South African Weed Orchid (Disa bracteata)

South African Weed Orchid (Disa bracteata), not the orchid you want to find on your bush walks but increasingly prevalent across southern Australia.

Endemic to parts of South Africa’s Cape region, Disa bracteata arrived in Australia with several superpowers: it benefits from moderate levels of ground disturbance, it is self-fertile and has apparently generalised to a spectrum of fungal relationships, and each plant produces thousands of grains of wind dispersed seed. Fire adapted, it emerges at least unscathed from management burns, and may benefit by the exercise. Citizen efforts to eradicate the plant from South Australia in the 1990s discovered another brutal fact—unless considerable care is taken, the plant also often returns in greater numbers following efforts to remove its tubers by digging.

Discovered in 1944 on the Youngs railway siding north of Albany WA, the weed orchid was presumably introduced as an accidental contaminant in freight shipped from South Africa. Spread by wind, water-borne erosion and mechanical movements of soil, by the 1980s the WA infestation stretched north to Perth and east as far as Esperance.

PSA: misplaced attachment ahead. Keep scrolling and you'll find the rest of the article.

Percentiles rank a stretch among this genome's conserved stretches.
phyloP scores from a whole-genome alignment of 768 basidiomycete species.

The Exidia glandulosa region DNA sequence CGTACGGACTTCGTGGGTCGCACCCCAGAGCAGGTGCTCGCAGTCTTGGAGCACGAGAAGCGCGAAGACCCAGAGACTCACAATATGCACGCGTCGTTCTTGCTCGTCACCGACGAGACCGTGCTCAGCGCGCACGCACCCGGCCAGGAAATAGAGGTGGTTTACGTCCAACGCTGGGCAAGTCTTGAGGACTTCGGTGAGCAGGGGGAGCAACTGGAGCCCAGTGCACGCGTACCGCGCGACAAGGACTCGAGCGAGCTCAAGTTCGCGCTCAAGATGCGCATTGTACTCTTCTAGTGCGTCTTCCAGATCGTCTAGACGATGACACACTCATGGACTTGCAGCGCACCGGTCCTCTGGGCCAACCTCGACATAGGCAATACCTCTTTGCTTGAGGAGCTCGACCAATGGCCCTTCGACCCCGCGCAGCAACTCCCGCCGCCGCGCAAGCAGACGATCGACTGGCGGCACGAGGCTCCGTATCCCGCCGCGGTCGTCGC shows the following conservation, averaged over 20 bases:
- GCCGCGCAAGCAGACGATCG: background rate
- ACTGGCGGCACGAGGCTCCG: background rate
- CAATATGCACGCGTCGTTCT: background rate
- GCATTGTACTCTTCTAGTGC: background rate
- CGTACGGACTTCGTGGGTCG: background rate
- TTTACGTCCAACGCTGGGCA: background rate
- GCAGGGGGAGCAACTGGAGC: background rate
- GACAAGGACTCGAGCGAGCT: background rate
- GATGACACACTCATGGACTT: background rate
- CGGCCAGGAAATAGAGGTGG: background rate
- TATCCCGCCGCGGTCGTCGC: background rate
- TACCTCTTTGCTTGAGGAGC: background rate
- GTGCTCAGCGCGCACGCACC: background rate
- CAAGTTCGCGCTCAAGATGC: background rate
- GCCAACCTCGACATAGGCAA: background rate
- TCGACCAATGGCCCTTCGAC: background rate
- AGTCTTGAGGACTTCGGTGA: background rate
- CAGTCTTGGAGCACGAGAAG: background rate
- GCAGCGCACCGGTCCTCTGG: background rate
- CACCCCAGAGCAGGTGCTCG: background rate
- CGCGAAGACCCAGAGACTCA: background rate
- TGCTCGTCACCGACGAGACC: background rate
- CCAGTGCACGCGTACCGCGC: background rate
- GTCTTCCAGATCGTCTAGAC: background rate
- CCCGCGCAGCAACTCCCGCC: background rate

Despite its apparent ease of spread, the weed orchid also became a curiosity; its arrival in South Australia has been blamed on collectors, and indeed the first account of the plant germinating as a weed in that state was in a collector’s shadehouse at Blackwood! By 1987 the plant had been discovered in bushland at Belair; an extensive eradication campaign, which became the life’s work of key volunteers and saw ‘tens of thousands of plants’ pulled over the next decade, failed to check the weed orchid’s progress as it spread through eastern SA, Victoria and even to Tasmania.

The species was first detected in Victoria at Bacchus March (1994) and Nillumbik (1995) but can now be found around Melbourne’s outer north and south-east. 1990s collections NW of Ararat and just inside the SA border above the Glenelg were also the beginnings of the orchid’s contemporary prevalence across western Victoria.

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Search for information about Disa bracteata in the Flora of Victoria

View information and occurrences of Disa bracteata on the Atlas of Living Australia

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